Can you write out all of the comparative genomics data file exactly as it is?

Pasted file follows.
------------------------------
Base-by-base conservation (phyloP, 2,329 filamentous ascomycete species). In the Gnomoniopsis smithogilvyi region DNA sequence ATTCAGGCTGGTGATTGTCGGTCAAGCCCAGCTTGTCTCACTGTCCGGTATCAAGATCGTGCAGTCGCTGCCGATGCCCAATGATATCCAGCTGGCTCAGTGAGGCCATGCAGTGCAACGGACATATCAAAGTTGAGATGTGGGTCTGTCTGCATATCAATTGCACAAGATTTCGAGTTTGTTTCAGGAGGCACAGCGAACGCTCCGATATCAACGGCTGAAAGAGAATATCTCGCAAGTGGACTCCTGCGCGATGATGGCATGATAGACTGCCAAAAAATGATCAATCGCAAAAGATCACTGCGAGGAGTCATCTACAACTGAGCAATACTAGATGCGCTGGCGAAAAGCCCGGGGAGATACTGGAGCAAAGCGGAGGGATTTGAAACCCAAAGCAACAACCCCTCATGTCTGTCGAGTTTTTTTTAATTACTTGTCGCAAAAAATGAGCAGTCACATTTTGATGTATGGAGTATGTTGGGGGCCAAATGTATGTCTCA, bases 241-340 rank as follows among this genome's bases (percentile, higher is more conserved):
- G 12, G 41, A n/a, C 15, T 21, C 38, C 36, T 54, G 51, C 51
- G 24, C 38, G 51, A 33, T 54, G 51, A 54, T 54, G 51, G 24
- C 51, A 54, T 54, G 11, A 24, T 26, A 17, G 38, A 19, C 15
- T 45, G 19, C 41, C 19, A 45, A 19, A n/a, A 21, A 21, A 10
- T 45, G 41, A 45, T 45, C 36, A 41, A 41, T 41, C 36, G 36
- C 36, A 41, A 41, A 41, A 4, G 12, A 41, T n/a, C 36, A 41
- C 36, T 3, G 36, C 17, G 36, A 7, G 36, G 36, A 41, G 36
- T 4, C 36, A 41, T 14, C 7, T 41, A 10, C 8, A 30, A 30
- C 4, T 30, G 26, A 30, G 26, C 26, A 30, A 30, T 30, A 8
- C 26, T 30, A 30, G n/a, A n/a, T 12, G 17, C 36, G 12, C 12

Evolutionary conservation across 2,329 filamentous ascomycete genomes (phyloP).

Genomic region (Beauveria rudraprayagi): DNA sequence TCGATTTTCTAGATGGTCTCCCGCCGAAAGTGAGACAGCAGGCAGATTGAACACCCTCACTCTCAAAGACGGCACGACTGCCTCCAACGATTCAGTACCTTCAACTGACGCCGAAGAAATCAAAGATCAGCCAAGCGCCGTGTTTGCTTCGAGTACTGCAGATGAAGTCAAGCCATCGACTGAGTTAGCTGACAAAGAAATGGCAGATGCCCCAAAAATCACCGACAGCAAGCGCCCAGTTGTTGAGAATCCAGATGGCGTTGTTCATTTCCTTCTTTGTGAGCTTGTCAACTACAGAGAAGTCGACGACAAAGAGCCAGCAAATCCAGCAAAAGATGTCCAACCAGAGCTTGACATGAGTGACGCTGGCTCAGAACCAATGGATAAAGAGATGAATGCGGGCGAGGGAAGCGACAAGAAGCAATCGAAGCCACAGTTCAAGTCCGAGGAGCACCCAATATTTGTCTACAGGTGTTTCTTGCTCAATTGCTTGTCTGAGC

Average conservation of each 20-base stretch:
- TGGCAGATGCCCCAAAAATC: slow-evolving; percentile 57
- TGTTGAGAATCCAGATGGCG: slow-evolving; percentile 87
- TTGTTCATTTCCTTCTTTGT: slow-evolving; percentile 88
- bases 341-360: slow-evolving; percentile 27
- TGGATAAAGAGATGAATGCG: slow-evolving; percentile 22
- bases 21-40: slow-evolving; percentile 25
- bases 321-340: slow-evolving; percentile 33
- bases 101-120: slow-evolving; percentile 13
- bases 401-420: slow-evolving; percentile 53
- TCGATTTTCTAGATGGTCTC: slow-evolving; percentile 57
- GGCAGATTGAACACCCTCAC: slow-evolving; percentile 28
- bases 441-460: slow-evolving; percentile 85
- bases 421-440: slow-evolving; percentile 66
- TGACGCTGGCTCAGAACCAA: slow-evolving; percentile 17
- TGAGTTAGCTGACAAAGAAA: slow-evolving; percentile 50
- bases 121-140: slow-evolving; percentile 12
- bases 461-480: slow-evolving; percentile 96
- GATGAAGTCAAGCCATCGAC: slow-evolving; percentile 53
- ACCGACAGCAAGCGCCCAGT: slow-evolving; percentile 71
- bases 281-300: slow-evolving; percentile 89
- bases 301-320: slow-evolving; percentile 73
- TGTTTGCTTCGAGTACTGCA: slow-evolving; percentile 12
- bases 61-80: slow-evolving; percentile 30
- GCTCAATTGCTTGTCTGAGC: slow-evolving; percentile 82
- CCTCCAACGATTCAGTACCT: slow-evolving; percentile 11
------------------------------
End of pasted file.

Base-by-base conservation (phyloP, 2,329 filamentous ascomycete species). In the Gnomoniopsis smithogilvyi region DNA sequence ATTCAGGCTGGTGATTGTCGGTCAAGCCCAGCTTGTCTCACTGTCCGGTATCAAGATCGTGCAGTCGCTGCCGATGCCCAATGATATCCAGCTGGCTCAGTGAGGCCATGCAGTGCAACGGACATATCAAAGTTGAGATGTGGGTCTGTCTGCATATCAATTGCACAAGATTTCGAGTTTGTTTCAGGAGGCACAGCGAACGCTCCGATATCAACGGCTGAAAGAGAATATCTCGCAAGTGGACTCCTGCGCGATGATGGCATGATAGACTGCCAAAAAATGATCAATCGCAAAAGATCACTGCGAGGAGTCATCTACAACTGAGCAATACTAGATGCGCTGGCGAAAAGCCCGGGGAGATACTGGAGCAAAGCGGAGGGATTTGAAACCCAAAGCAACAACCCCTCATGTCTGTCGAGTTTTTTTTAATTACTTGTCGCAAAAAATGAGCAGTCACATTTTGATGTATGGAGTATGTTGGGGGCCAAATGTATGTCTCA, bases 241-340 rank as follows among this genome's bases (percentile, higher is more conserved):
- G 12, G 41, A n/a, C 15, T 21, C 38, C 36, T 54, G 51, C 51
- G 24, C 38, G 51, A 33, T 54, G 51, A 54, T 54, G 51, G 24
- C 51, A 54, T 54, G 11, A 24, T 26, A 17, G 38, A 19, C 15
- T 45, G 19, C 41, C 19, A 45, A 19, A n/a, A 21, A 21, A 10
- T 45, G 41, A 45, T 45, C 36, A 41, A 41, T 41, C 36, G 36
- C 36, A 41, A 41, A 41, A 4, G 12, A 41, T n/a, C 36, A 41
- C 36, T 3, G 36, C 17, G 36, A 7, G 36, G 36, A 41, G 36
- T 4, C 36, A 41, T 14, C 7, T 41, A 10, C 8, A 30, A 30
- C 4, T 30, G 26, A 30, G 26, C 26, A 30, A 30, T 30, A 8
- C 26, T 30, A 30, G n/a, A n/a, T 12, G 17, C 36, G 12, C 12

Evolutionary conservation across 2,329 filamentous ascomycete genomes (phyloP).

Genomic region (Beauveria rudraprayagi): DNA sequence TCGATTTTCTAGATGGTCTCCCGCCGAAAGTGAGACAGCAGGCAGATTGAACACCCTCACTCTCAAAGACGGCACGACTGCCTCCAACGATTCAGTACCTTCAACTGACGCCGAAGAAATCAAAGATCAGCCAAGCGCCGTGTTTGCTTCGAGTACTGCAGATGAAGTCAAGCCATCGACTGAGTTAGCTGACAAAGAAATGGCAGATGCCCCAAAAATCACCGACAGCAAGCGCCCAGTTGTTGAGAATCCAGATGGCGTTGTTCATTTCCTTCTTTGTGAGCTTGTCAACTACAGAGAAGTCGACGACAAAGAGCCAGCAAATCCAGCAAAAGATGTCCAACCAGAGCTTGACATGAGTGACGCTGGCTCAGAACCAATGGATAAAGAGATGAATGCGGGCGAGGGAAGCGACAAGAAGCAATCGAAGCCACAGTTCAAGTCCGAGGAGCACCCAATATTTGTCTACAGGTGTTTCTTGCTCAATTGCTTGTCTGAGC

Average conservation of each 20-base stretch:
- TGGCAGATGCCCCAAAAATC: slow-evolving; percentile 57
- TGTTGAGAATCCAGATGGCG: slow-evolving; percentile 87
- TTGTTCATTTCCTTCTTTGT: slow-evolving; percentile 88
- bases 341-360: slow-evolving; percentile 27
- TGGATAAAGAGATGAATGCG: slow-evolving; percentile 22
- bases 21-40: slow-evolving; percentile 25
- bases 321-340: slow-evolving; percentile 33
- bases 101-120: slow-evolving; percentile 13
- bases 401-420: slow-evolving; percentile 53
- TCGATTTTCTAGATGGTCTC: slow-evolving; percentile 57
- GGCAGATTGAACACCCTCAC: slow-evolving; percentile 28
- bases 441-460: slow-evolving; percentile 85
- bases 421-440: slow-evolving; percentile 66
- TGACGCTGGCTCAGAACCAA: slow-evolving; percentile 17
- TGAGTTAGCTGACAAAGAAA: slow-evolving; percentile 50
- bases 121-140: slow-evolving; percentile 12
- bases 461-480: slow-evolving; percentile 96
- GATGAAGTCAAGCCATCGAC: slow-evolving; percentile 53
- ACCGACAGCAAGCGCCCAGT: slow-evolving; percentile 71
- bases 281-300: slow-evolving; percentile 89
- bases 301-320: slow-evolving; percentile 73
- TGTTTGCTTCGAGTACTGCA: slow-evolving; percentile 12
- bases 61-80: slow-evolving; percentile 30
- GCTCAATTGCTTGTCTGAGC: slow-evolving; percentile 82
- CCTCCAACGATTCAGTACCT: slow-evolving; percentile 11